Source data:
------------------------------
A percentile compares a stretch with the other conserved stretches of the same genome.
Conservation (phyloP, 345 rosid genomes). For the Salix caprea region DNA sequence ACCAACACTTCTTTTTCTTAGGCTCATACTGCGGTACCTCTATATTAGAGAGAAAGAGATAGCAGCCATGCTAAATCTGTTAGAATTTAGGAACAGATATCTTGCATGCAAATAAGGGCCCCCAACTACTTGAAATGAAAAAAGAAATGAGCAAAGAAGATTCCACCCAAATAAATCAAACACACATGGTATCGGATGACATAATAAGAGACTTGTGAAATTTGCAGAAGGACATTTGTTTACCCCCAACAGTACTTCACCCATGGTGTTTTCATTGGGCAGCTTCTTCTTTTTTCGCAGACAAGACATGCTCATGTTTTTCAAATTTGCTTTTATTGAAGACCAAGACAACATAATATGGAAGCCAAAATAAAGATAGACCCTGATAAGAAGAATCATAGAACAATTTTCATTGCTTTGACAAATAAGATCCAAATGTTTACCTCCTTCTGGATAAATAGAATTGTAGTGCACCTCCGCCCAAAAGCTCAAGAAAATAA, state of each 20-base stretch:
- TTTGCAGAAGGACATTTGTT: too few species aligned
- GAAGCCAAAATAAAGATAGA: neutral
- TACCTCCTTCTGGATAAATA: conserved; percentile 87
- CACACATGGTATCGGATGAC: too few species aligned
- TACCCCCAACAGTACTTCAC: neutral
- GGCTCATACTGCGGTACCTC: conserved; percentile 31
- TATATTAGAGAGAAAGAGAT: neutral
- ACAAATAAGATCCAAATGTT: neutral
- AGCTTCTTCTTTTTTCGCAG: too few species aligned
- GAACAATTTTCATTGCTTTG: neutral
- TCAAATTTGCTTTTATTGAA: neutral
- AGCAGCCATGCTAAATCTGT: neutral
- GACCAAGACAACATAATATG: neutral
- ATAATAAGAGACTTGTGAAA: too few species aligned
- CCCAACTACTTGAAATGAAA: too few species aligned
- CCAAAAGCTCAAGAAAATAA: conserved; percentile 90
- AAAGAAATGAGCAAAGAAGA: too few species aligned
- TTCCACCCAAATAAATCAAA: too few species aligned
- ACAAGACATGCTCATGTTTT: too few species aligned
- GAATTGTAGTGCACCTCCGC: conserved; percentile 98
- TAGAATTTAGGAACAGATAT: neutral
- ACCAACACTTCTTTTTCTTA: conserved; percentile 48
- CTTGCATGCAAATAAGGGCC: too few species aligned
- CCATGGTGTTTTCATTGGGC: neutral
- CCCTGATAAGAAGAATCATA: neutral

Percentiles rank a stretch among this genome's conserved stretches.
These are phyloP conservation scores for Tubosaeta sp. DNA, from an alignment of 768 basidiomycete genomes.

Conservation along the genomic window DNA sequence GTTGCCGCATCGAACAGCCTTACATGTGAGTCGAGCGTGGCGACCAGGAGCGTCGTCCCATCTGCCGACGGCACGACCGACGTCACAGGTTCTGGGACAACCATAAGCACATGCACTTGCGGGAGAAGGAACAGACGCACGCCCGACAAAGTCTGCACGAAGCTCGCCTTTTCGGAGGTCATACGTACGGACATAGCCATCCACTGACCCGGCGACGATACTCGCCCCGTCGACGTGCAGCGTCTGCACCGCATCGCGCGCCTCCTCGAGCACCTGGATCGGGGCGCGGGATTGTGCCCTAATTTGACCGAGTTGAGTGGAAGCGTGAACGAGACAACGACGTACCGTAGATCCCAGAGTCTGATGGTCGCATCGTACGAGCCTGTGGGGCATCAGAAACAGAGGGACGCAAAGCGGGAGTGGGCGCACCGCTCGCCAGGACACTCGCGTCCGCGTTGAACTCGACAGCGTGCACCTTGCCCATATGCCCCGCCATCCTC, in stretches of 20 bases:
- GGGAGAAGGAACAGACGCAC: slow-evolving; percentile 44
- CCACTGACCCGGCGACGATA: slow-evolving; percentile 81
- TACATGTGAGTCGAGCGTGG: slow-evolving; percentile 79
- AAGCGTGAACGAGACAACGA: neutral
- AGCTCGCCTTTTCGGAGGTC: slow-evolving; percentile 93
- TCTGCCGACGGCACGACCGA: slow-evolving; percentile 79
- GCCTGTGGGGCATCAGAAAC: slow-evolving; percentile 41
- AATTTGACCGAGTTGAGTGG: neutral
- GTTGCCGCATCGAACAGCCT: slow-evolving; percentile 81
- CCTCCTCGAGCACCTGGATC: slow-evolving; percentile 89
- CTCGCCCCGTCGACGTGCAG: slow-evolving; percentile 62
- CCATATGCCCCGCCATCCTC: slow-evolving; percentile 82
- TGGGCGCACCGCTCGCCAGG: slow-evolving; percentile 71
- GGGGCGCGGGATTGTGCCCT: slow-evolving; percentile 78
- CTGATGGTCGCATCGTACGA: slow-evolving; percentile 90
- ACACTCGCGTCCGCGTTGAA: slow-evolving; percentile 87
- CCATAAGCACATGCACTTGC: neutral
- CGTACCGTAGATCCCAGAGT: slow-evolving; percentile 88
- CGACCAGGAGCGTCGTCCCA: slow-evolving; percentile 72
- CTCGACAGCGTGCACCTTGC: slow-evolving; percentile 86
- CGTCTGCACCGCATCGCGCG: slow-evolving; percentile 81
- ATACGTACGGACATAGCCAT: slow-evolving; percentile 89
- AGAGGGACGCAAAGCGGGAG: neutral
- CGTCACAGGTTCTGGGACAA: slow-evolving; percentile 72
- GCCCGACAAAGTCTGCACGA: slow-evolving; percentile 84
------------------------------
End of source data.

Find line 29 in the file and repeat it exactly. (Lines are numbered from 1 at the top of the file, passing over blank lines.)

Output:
These are phyloP conservation scores for Tubosaeta sp. DNA, from an alignment of 768 basidiomycete genomes.